Formula One, as the pinnacle of motorsport technology, has been responsible for some of the greatest advances in automotive precision engineering we have ever seen.
These days, a Formula One car is rigidly defined according to the year’s Technical Regulations, and even then there is often enough interpretation room to make some brilliant and incredibly fast cars.
However, throughout Formula One’s celebrated past, there have been some huge technological advances that have not only changed F1’s landscape but motoring in general. Here are some of the biggest.
Airflow is one of the biggest parts of motorsport, especially in open-wheel series like Formula One where there is a lot more room to interpret the rules. This lead to the development of aerodynamic wings which are now standard on every F1 car.
However, an even faster technology was developed in the late 1970s which turned the entire car into a wing by having skits reach out to the bottom of the track and large tunnels on the underside of the car to essentially suck the car to the ground.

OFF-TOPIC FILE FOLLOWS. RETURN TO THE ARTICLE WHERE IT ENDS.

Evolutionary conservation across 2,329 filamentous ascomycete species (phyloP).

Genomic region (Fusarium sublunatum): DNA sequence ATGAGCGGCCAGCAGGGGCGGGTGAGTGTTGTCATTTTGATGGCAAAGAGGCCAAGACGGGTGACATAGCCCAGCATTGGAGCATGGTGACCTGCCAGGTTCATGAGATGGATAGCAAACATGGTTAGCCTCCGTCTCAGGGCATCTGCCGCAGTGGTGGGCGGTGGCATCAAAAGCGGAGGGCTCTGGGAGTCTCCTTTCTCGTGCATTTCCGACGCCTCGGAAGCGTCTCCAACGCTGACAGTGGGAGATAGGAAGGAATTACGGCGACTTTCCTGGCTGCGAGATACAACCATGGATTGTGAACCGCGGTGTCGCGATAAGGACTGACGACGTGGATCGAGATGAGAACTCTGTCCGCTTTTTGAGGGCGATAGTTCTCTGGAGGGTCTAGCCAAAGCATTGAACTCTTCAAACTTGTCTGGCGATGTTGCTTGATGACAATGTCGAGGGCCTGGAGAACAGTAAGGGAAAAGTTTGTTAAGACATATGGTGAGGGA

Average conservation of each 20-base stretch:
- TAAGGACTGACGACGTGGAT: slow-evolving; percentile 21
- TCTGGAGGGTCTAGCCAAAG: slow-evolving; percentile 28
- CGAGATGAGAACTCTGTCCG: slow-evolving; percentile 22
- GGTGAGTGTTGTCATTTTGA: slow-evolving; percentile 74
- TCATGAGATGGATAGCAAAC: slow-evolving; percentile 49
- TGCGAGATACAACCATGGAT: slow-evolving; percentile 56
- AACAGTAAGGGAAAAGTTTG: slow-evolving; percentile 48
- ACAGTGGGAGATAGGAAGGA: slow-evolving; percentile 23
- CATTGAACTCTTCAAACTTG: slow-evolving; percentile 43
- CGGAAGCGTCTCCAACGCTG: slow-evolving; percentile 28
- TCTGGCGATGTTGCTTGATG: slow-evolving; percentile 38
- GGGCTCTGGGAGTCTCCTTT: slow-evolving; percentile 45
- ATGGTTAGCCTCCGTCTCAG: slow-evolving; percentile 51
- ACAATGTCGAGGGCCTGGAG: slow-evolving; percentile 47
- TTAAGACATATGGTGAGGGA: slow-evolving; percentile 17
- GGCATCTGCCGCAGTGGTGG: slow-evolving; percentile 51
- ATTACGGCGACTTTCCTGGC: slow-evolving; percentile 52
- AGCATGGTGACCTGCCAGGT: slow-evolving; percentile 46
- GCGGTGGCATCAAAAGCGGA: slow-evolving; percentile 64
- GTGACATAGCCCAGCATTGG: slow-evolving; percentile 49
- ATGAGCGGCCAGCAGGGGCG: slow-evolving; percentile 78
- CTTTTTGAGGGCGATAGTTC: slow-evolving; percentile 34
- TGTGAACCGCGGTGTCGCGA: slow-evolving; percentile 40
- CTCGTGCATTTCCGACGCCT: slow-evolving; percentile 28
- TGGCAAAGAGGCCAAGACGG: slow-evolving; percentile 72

It changed F1 at a fundamental level. It was safer to take corners quickly because of the way the system worked and the cars were deeply uncomfortable to drive.
However, if the ground effect was in any way disrupted, such as by a bumpy track or a broken skirt, the car would fly dangerously quickly off the track so it was banned in 1982.
The 1993 F1 season brought with it the most advanced cars to date, with fly by wire controls, traction control, semi-automatic gearboxes, anti-lock brakes and so many technical advances that were banned before they even existed, such as CVT transmission and four-wheel steering.
The crown jewel of these cars, however, was active suspension, which would adjust to the road ahead and raise/lower the car to get around corners effectively.
It was so good that after Nigel Mansell dominated the 1992 season and nearly every car in 1993 had it, the FIA banned the system, eventually reaching a compromise that it could remain until the 1994 season.